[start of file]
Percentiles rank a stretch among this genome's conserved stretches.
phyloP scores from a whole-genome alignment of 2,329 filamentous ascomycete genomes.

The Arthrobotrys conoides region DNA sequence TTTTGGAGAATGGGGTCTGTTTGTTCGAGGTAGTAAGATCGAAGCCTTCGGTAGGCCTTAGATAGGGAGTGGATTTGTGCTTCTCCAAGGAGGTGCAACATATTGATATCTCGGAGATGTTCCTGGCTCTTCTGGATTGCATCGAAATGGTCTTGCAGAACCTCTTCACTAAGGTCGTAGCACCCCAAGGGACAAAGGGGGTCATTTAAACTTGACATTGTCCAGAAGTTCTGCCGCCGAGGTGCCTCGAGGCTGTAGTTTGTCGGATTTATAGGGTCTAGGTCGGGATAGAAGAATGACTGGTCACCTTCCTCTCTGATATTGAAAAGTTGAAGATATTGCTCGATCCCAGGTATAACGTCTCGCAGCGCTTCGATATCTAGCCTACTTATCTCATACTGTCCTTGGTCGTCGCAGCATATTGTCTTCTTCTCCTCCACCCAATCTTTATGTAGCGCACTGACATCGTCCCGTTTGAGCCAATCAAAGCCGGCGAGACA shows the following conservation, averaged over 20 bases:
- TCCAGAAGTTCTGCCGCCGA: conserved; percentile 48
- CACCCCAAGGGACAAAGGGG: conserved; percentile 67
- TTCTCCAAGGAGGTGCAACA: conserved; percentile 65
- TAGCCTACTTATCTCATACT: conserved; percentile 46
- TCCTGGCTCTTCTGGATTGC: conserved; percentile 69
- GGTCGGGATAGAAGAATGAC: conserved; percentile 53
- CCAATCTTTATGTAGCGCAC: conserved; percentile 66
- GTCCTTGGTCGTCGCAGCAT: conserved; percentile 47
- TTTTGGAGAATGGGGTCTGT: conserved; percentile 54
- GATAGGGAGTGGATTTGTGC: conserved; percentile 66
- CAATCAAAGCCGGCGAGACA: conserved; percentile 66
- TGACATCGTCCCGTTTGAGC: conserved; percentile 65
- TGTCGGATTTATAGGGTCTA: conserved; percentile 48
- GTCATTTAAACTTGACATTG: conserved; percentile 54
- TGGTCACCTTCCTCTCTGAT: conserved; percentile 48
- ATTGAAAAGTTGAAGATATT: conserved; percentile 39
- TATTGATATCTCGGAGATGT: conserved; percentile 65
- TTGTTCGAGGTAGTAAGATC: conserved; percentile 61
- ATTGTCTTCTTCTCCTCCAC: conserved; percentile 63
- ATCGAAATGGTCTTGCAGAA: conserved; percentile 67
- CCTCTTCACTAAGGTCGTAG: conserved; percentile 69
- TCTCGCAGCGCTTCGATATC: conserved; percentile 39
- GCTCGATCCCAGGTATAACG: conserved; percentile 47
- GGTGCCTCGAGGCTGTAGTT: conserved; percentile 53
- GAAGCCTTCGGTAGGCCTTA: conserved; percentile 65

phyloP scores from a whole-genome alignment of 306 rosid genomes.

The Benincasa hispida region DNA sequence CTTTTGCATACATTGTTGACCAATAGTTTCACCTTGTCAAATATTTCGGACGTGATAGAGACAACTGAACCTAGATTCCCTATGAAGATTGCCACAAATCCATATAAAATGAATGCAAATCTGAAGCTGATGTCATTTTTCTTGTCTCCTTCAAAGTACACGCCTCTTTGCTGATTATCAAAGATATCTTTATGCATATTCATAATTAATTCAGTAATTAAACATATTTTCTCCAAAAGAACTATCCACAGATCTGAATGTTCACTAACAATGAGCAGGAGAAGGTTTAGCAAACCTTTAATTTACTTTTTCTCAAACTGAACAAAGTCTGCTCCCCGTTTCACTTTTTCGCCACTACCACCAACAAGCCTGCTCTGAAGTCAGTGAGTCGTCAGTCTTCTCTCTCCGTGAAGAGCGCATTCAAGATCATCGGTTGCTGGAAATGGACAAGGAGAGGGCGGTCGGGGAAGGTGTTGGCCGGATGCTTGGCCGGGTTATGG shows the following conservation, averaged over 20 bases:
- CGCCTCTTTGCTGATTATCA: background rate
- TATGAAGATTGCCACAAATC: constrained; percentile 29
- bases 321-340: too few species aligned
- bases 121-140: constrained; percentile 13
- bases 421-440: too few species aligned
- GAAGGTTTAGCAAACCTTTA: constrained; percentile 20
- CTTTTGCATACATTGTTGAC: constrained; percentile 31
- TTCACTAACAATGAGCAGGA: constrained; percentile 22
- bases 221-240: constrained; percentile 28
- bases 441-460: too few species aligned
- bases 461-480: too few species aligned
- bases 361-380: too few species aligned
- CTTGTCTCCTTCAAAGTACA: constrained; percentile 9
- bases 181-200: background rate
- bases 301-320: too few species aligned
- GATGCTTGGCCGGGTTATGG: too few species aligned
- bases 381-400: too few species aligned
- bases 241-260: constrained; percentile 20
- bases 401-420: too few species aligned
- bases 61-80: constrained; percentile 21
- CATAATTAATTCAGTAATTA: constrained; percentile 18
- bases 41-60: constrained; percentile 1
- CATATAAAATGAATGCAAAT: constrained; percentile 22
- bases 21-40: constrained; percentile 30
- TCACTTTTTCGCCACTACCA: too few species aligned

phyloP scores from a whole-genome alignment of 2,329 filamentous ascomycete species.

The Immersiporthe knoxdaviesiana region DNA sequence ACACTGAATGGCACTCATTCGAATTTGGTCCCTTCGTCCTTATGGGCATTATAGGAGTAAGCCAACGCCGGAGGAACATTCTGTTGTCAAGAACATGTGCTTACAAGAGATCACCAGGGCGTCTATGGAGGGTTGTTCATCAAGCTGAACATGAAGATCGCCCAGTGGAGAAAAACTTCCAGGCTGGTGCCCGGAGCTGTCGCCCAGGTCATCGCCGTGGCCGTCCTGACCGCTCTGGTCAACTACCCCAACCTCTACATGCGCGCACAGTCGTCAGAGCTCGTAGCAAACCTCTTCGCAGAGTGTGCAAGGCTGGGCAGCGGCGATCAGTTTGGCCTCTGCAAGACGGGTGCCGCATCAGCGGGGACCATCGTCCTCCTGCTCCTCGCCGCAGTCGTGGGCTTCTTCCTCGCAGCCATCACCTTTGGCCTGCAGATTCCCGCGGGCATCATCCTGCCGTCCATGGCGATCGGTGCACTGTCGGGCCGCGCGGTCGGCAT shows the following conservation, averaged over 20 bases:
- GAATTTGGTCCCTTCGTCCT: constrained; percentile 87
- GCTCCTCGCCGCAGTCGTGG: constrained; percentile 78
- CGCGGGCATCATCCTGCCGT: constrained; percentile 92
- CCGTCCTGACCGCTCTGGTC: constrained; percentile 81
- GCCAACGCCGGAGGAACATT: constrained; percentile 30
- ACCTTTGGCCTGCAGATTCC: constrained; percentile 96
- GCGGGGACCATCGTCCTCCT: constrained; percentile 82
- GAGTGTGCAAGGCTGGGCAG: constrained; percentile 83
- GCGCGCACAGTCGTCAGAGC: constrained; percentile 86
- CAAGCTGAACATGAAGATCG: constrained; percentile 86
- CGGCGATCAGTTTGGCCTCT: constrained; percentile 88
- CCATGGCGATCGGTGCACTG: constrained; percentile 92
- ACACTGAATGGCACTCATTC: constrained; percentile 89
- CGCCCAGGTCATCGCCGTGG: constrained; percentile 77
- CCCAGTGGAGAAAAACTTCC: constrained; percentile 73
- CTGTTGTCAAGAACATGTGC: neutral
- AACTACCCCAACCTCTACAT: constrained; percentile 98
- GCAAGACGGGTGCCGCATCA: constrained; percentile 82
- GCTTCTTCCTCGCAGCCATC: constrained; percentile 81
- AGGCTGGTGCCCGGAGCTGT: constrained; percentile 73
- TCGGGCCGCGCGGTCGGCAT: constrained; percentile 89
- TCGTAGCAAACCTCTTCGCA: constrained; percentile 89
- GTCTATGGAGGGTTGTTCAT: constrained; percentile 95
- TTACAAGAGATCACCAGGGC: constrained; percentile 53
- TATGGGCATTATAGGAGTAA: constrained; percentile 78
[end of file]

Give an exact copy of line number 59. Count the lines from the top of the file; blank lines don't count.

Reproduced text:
- GCTCCTCGCCGCAGTCGTGG: constrained; percentile 78